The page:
Appleton's Cyclopedia of American Biography, edited by James
Grant Wilson, John Fiske and Stanley L. Klos. Six volumes, New York: D. Appleton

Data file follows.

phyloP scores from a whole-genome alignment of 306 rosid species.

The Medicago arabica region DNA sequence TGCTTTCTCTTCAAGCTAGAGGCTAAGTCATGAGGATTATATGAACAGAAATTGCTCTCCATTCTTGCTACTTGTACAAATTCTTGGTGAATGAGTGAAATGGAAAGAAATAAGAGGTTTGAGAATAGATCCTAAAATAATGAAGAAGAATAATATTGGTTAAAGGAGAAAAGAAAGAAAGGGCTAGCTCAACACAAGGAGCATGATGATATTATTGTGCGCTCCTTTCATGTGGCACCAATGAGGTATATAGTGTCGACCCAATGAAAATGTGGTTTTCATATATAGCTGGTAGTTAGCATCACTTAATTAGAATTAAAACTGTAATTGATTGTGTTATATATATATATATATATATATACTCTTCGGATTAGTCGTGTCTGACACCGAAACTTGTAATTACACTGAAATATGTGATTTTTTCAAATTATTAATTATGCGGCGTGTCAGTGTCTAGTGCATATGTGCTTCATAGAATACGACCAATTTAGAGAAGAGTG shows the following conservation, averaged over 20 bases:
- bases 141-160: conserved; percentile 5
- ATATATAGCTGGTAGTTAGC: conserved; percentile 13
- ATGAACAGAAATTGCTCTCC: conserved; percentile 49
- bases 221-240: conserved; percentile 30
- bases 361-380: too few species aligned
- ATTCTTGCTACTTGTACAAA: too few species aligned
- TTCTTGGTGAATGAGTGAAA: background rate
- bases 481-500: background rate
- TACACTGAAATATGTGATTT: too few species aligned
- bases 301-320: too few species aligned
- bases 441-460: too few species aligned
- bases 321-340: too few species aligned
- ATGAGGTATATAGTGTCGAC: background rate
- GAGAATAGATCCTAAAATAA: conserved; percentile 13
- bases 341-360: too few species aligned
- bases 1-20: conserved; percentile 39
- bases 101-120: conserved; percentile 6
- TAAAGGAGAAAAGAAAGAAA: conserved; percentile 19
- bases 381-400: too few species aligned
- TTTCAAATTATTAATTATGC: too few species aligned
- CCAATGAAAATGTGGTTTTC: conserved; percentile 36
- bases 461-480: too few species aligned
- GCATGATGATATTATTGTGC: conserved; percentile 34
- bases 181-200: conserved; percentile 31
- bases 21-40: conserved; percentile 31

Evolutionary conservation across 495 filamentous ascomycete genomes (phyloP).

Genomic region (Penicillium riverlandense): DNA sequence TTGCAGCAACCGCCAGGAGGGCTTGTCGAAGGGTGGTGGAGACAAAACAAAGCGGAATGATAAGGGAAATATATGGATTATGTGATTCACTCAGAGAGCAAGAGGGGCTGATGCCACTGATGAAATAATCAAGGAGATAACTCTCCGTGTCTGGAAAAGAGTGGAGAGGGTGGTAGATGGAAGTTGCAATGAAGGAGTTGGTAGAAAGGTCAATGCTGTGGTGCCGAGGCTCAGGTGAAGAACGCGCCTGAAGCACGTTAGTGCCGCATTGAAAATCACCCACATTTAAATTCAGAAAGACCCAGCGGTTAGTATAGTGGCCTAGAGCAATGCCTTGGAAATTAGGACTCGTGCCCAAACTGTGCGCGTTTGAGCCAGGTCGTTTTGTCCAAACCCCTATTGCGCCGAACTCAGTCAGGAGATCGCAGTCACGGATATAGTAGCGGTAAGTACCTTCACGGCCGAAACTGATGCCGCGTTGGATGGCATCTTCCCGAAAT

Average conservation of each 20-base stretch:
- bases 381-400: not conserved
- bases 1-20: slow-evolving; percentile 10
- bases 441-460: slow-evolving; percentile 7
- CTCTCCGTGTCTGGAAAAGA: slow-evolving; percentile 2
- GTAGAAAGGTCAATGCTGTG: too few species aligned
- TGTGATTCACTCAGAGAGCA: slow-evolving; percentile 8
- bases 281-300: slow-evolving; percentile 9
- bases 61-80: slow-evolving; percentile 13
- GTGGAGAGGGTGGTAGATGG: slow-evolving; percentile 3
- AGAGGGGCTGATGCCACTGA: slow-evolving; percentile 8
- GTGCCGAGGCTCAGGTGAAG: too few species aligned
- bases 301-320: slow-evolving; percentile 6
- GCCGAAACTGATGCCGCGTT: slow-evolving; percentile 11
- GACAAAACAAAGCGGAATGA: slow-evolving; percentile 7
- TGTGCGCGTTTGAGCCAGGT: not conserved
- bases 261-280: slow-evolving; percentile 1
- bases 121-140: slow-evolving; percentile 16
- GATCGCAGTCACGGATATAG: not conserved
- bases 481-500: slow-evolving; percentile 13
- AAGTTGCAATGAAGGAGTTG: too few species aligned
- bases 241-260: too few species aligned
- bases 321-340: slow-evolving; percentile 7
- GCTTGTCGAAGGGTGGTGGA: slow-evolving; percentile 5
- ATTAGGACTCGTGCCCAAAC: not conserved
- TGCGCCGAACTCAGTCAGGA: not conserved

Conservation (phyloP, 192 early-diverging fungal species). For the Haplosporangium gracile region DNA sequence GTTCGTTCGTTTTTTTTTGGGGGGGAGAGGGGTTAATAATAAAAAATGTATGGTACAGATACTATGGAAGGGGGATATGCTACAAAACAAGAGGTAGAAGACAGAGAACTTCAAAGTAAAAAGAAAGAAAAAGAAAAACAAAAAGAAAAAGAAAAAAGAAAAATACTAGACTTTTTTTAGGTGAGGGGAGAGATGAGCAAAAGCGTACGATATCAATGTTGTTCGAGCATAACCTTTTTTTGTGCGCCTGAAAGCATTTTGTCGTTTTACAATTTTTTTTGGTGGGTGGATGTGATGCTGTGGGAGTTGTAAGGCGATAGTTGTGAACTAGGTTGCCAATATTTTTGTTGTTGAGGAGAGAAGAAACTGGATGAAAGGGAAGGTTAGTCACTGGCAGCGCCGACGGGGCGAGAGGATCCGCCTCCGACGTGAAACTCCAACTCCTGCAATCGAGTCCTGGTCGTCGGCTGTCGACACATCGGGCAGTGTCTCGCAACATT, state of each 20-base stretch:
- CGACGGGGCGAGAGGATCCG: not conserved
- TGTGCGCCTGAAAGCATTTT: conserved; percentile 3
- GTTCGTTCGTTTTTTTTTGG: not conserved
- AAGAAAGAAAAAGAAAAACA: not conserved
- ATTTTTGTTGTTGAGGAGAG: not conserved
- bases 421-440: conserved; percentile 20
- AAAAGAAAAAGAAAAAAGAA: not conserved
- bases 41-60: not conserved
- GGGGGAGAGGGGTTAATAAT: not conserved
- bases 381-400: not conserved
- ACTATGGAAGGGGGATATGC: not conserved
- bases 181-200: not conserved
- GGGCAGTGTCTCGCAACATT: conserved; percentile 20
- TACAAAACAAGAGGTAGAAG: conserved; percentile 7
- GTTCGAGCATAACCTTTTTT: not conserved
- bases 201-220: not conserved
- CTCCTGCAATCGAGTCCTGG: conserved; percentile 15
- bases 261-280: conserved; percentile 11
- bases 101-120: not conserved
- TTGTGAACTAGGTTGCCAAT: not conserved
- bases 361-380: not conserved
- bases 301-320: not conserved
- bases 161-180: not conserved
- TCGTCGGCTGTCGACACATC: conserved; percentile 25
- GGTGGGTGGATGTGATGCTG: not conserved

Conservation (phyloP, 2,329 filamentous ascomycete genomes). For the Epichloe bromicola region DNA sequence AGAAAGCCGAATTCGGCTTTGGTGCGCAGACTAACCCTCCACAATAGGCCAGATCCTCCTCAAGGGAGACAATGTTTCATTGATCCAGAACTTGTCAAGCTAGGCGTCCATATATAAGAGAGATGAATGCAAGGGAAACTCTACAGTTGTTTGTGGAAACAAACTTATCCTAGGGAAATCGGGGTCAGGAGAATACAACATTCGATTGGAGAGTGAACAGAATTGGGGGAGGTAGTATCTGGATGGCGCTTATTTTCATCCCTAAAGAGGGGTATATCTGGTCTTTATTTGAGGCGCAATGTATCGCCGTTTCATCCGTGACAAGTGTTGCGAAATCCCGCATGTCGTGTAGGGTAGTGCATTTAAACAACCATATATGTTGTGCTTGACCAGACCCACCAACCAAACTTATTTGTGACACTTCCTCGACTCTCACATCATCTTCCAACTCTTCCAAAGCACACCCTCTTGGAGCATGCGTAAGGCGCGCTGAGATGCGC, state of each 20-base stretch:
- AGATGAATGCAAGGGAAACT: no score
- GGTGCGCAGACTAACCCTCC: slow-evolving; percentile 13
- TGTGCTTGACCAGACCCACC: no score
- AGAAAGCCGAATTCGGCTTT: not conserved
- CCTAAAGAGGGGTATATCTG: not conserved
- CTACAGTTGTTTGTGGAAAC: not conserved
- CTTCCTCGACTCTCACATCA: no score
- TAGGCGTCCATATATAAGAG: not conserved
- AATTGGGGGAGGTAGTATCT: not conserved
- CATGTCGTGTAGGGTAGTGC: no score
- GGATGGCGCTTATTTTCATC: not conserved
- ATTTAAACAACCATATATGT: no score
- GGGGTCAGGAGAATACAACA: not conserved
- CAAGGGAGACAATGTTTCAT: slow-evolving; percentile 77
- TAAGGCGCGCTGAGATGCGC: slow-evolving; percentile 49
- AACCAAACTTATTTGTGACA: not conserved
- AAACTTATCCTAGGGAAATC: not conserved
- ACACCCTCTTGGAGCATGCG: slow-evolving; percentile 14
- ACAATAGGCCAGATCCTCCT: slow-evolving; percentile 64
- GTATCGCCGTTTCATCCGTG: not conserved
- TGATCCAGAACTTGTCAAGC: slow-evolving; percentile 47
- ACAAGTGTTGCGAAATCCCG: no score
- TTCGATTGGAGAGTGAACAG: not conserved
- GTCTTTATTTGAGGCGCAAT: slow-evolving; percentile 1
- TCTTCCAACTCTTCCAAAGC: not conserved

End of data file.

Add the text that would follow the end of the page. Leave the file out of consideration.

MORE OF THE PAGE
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MERCHANT, Charles Spencer, soldier, born in Albany, New York, 22 February, 1795; died in Carlisle, Pennsylvania, 6 December, 1879. His father, George, was a graduate of Princeton, a paymaster in the army in the war of 1812-'15, subsequently mayor of Albany, and treasurer of the state of New York. The son was appointed to the recently established United States military academy, 7 Sept:, 1812, and was the first cadet that presented himself there. He was graduated in 1814, assigned to the corps of artillery, and during the war with Great Britain was engaged in garrison and recruiting service, lie was promoted 1st lieutenant, 20 April, 1818, and with thirty soldiers escorted Gem James Miller to Eastport, Maine, where the British garrison of Fort Sullivan was relieved, and Merchant was left in command. At the reorganization of the army. on 1 June, 1821, he was retained as 1st lieutenant in the 2d artillery, and on 20 April, 1828, received the brevet of captain for faithful service for ten years in one grade. During the disturbances on the borders of Canada in 1838-'41 he was stationed at northern frontier posts, and (luring the latter part of the war with Mexico he was in command of Fort Brown, on the Rio Grande. On 14 February, 1849, he was promoted major of the 3d artillery. He was with his regiment in December, 1853, on board the steamer " San Francisco " when she was wrecked off Cape Hatteras, and suffered from the effects for several years. On 10 June, 1857, he was promoted lieutenant-colonel of the 3d artillery, which he rejoined in California, remaining there until 1861. On 27 August of that year he was promoted colonel of the 4th artillery, and he was subsequently placed in command of Fort Washington, on the Potomac, until he was retired from active service, I August, 1863. Notwithstanding his retirement, he remained on active duty at Bedloe's island, New York hart)or, and on courts-martial until 1869. On 13 March, 1865, he received the brevet of brigadier-general "for long and faithful service in the army." At the time of his death he was the senior officer of the army in date of original commission, and president of the Association of graduates of West Point.--His son Charles George, soldier, born in Portsmouth, N. II., 16 March, 1821 ; died in East Pascagoula, Mississippi, 4 September, 1855, was graduated at the United States military academy in 1843, and assigned to the 8th infantry. He was made 2d lieutenant, 9 May 1846, brevet 1st lieutenant "for gallant and meritorious conduct in the battle of Molino del Rey," 8 September, 1847, brevet captain for Chapultepec, 13 September, 1847, and 1st lieutenant, 2 August, 1848. His death was caused by a wound that he received in Indian hostilities in Florida.--Another son, Clarke, naval officer, born in Savannah, Georgia, 20 September, 1836, was graduated at the United States naval academy in 1857, and promoted successively passed midshipman, 25 June, 1860, master, 24 October, 1860, lieutenant, 18 April, 1861, and lieutenant-commander, 3 March, 1865. In the early part of the civil war he was stationed at the Washington navy-yard and attached to the "Pensacola," and during the latter part was acting executive officer of the "Roanoke" in James river. Just as the war was closing he was ordered to the naval academy as executive officer of the "Constitution" and " Santic." He resigned on 10 August, 1865, and engaged in mercantile business in Philadelphia.
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